Argos dominate Redblacks for second win of the season
OTTAWA — In finally earning their second win of the CFL season — a surprisingly one-sided 46-17 decision over the Ottawa Redblacks — it was an afternoon of firsts for the Argonauts here on Saturday afternoon.
Granted, it was against the a truly awful Redblacks team, but at least this time the Argos did not blow a halftime lead as they’d done the past two weeks, beginning with their visit to Moncton against the Als and then on Labour Day in the Hammer.
Had quarterback McLeod Bethel-Thompson protected the ball better, the Argos could have won by 50, but give this team credit for playing hard and putting the ball in the hands of its playmakers, namely Derel Walker, who is simply unstoppable and among the very best players in the CFL at any position.
However, the Boatmen’s dominance did not come without some early rough moments, such as when Bethel-McLeod was picked off on just his second play from scrimmage and the Redblacks cashed it in for a 7-0 lead.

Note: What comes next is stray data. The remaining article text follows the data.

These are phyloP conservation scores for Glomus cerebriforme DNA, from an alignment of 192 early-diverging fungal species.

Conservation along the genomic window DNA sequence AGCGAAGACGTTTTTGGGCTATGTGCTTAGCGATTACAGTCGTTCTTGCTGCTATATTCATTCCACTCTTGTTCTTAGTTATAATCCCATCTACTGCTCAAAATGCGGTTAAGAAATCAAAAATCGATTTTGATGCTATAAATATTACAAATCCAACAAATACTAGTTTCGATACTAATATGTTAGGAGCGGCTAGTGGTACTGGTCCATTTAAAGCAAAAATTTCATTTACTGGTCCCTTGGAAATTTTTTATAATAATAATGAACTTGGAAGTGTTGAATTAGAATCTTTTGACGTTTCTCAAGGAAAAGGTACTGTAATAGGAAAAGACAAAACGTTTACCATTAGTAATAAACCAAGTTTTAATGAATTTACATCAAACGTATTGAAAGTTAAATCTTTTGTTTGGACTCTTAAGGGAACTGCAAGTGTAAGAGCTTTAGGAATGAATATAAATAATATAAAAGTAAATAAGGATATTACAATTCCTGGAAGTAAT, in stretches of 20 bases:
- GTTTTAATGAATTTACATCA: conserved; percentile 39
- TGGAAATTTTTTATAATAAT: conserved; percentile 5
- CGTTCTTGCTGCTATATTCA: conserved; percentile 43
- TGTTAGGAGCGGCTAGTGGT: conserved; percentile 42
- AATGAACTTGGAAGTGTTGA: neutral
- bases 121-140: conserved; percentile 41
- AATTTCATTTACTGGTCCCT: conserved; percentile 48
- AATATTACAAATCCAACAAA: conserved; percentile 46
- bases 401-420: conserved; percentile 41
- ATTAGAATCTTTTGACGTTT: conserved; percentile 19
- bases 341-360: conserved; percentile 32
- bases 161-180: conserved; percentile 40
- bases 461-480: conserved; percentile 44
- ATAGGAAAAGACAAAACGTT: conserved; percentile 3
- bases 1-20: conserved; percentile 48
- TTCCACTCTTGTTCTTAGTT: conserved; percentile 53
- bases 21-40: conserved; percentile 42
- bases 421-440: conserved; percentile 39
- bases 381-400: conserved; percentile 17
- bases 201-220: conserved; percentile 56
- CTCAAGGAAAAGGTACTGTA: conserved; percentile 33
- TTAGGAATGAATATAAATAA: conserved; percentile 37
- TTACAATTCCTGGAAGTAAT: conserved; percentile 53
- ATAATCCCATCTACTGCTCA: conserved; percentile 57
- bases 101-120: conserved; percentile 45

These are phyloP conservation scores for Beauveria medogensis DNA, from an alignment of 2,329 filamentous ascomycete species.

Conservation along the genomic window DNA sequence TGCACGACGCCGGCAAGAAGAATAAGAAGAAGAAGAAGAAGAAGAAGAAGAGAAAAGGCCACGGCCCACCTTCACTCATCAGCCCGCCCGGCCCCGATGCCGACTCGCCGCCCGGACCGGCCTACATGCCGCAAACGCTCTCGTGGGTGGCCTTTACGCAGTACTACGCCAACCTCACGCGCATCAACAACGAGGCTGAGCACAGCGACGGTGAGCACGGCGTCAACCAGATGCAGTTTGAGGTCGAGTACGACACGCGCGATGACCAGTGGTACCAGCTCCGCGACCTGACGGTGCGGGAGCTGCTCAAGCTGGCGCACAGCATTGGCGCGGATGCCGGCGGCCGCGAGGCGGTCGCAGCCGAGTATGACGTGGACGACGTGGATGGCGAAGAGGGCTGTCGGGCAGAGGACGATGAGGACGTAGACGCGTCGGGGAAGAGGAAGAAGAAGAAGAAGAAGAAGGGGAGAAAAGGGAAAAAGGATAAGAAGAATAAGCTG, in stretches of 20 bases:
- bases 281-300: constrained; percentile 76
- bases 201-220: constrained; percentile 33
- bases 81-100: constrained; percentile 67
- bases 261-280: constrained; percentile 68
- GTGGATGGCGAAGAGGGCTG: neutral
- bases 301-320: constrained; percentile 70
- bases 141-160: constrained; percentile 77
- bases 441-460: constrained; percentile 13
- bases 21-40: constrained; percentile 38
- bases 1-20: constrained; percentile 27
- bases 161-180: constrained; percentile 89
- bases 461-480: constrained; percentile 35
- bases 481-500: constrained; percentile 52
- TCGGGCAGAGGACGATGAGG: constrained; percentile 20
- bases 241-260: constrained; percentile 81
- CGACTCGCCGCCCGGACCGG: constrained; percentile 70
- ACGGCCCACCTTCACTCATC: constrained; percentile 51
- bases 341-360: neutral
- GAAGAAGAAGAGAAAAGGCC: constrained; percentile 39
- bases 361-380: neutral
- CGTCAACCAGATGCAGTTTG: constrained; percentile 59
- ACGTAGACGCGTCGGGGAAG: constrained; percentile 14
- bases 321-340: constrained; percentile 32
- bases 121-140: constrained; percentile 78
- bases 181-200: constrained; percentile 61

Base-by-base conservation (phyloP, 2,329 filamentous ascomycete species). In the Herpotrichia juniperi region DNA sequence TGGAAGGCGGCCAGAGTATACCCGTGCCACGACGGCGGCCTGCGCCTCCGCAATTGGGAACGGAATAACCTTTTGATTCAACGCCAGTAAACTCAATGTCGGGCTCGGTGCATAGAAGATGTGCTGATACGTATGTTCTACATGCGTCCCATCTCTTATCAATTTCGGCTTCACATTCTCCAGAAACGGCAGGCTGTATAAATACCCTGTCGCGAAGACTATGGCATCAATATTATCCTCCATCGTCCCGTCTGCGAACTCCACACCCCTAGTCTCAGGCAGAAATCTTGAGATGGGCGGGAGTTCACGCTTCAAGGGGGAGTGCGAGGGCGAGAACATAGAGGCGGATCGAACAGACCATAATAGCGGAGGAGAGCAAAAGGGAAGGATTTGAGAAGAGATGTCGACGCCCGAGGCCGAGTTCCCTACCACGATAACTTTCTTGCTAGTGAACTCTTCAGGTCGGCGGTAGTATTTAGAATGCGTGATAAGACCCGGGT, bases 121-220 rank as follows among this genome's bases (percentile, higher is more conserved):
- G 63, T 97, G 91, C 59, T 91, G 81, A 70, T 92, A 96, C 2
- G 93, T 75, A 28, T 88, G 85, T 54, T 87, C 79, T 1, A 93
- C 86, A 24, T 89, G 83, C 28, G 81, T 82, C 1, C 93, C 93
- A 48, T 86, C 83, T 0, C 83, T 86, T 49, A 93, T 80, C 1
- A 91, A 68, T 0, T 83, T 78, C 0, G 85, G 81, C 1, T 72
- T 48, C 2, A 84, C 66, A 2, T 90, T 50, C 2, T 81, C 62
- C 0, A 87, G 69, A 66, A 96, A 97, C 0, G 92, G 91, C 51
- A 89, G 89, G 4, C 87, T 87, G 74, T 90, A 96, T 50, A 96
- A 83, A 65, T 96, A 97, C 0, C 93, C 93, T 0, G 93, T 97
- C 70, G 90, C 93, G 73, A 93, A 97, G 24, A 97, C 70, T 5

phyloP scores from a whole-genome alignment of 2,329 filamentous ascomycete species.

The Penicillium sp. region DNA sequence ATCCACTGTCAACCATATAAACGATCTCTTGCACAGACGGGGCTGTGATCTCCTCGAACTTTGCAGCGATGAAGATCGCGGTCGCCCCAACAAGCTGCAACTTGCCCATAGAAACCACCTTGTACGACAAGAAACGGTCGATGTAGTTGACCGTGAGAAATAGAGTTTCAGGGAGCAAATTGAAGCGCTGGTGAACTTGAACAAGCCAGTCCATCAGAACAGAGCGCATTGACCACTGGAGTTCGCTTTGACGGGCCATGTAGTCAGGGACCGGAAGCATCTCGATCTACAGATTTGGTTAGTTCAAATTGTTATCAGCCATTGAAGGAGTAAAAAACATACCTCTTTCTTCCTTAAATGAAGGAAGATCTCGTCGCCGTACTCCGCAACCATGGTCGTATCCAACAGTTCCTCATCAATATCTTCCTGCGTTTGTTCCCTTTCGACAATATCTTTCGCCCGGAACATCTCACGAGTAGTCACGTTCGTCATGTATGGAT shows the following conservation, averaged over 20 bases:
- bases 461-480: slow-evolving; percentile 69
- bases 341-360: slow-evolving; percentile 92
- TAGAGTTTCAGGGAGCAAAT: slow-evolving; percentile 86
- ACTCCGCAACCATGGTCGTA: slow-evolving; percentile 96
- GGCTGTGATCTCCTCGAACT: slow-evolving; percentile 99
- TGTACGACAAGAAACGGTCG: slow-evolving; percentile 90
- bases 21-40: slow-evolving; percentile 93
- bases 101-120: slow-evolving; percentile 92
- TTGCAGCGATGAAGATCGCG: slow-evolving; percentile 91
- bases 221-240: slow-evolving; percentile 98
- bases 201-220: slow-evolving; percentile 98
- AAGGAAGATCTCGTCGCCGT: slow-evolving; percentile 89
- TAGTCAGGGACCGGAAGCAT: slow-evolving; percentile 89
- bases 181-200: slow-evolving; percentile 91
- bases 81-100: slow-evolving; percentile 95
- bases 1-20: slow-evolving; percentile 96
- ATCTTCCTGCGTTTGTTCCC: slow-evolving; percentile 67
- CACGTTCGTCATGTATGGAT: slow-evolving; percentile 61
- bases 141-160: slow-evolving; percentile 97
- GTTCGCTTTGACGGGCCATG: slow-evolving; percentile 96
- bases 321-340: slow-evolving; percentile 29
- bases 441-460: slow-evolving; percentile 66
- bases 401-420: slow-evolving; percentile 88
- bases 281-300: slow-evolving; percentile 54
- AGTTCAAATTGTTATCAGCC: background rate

Toronto now goes into a bye week for the second time this season feeling good about itself, a 2-9 team that wouldn’t be clinging to its playoff life had it taken care of business in winnable previous games that turned into losses.
It took three plays before the Argos self-destructed, the visitors producing the game’s first turnover when Bethel-Thompson was picked off by Redblacks defensive lineman George Uko, who, in fairness, made a nice play.